WINNIPEG, Manitoba (Reuters) - Canada’s new agriculture minister said on Tuesday he is likely to support the Trans-Pacific Partnership negotiated by the previous government, and is inclined to retaliate against the United States over a longstanding meat-labeling dispute.
The Liberal government elected last month, led by Prime Minister Justin Trudeau, has not taken a firm position yet on whether it will support TPP, which groups 12 Pacific rim countries.
“I suspect when I evaluate the whole thing, it will be something I support,” said Lawrence MacAulay, 69, a former potato and dairy farmer from the Atlantic province of Prince Edward Island.
“I see nothing today that would make me not want to support the whole package,” he told Reuters in an interview.
MacAulay said a C$4.3 billion ($3.24 billion) compensation package offered by the previous government to dairy, poultry and egg farmers who will face more import competition looks fair.
TPP faces a tough battle to win support in the U.S. Congress as a key senator said on Friday the Obama administration may have to renegotiate parts of the deal.
MacAulay also said Ottawa is prepared to retaliate against the United States over a meat-labeling dispute, although he conceded that Canada’s International Trade Minister Chrystia Freeland is in charge of that file.
Canada and Mexico won a World Trade Organization ruling in 2012 that said U.S. regulations illegally discriminated against imported meat.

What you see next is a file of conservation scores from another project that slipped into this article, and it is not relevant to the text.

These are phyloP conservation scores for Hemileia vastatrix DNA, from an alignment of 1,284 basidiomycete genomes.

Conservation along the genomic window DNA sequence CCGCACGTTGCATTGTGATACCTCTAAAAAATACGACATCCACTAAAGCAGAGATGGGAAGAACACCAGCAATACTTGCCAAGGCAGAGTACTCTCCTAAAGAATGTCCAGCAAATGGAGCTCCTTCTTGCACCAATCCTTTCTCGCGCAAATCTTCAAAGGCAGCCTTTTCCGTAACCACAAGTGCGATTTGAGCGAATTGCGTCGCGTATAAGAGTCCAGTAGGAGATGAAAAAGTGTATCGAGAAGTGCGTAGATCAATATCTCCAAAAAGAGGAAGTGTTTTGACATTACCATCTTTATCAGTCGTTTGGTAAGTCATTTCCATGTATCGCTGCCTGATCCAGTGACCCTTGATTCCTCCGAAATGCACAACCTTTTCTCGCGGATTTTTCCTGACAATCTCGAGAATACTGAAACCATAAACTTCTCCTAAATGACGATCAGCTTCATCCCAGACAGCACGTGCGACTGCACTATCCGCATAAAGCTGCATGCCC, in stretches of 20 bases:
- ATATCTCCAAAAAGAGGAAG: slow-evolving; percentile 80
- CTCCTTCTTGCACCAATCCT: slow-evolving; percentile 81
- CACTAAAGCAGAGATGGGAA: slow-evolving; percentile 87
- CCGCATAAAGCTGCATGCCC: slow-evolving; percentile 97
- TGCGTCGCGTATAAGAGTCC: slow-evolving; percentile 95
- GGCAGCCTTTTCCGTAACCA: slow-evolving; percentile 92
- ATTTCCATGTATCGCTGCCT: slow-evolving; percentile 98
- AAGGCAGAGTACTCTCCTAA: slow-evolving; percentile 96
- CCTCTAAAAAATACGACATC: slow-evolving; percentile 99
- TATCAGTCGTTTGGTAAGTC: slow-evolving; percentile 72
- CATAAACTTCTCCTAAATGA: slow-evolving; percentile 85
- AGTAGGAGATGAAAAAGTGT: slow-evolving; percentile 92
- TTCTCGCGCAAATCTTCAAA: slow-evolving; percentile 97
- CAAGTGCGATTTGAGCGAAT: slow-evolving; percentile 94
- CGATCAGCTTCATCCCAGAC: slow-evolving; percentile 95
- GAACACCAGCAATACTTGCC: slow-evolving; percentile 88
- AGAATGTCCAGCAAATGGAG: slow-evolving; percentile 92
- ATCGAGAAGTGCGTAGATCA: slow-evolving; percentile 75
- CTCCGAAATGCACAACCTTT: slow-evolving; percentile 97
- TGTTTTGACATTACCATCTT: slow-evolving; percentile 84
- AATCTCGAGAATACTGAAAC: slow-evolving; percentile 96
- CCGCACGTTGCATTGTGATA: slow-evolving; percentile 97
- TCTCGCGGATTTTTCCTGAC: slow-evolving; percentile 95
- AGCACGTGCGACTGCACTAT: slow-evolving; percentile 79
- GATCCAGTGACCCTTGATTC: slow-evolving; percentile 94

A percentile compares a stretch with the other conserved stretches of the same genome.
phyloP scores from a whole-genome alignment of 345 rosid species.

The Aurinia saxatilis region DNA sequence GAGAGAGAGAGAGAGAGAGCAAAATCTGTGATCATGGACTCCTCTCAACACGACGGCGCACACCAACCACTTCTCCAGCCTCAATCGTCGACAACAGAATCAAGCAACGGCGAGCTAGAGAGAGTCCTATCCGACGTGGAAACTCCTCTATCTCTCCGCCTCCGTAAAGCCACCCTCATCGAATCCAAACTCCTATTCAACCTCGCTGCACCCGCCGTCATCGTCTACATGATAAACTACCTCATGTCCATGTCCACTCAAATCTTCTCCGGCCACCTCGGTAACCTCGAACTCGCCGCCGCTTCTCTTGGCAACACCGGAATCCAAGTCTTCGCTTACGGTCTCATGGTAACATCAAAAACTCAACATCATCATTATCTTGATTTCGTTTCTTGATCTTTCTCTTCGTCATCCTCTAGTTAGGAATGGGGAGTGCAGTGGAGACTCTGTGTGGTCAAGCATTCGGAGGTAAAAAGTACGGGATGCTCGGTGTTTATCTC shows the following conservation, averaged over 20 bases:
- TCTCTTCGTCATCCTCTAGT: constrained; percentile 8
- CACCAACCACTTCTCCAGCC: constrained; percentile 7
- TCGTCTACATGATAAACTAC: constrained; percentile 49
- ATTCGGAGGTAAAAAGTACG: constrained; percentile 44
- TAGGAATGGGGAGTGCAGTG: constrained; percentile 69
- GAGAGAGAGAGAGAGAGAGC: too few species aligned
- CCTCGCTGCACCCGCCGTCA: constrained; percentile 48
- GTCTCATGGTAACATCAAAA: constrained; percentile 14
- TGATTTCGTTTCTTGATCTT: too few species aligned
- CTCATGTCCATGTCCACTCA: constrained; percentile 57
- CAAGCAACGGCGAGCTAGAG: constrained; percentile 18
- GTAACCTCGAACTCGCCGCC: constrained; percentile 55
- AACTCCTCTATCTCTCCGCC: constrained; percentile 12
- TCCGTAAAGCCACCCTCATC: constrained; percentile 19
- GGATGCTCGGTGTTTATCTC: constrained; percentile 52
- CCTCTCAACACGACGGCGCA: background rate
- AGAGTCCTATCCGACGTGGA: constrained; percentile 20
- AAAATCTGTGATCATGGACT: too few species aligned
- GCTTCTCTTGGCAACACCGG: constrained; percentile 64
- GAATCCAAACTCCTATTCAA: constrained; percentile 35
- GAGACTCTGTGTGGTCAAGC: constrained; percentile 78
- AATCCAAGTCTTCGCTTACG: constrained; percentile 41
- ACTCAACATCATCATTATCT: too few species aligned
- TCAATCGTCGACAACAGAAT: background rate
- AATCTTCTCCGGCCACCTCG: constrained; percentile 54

“You cannot have a deal with foreign countries and not have them comply with the rules and then just continue on,” MacAulay said. “You have to take measures. Do we want to? No. But if we have to, I suspect we will.”
Even so, MacAulay said he spoke on Monday with U.S. Agriculture Secretary Tom Vilsack and is hopeful that Washington will comply with the WTO’s ruling. The U.S. Department of Agriculture had no immediate comment.
A WTO arbitration panel is expected to decide on an authorized amount for retaliation before the end of the year. Canada has requested authorization for tariffs on more than C$3.1 billion per year of U.S. exports.
Under the previous Conservative government, Canada identified a list of potential targets for steep tariffs, including U.S. beef, pork, wine, cherries and mattresses. MacAulay said the government has yet to decide which products to target.
(Corrects reference to story being first interview as minister in 4th paragraph)
Additional reporting by Tom Polansek in Chicago; Editing by James Dalgleish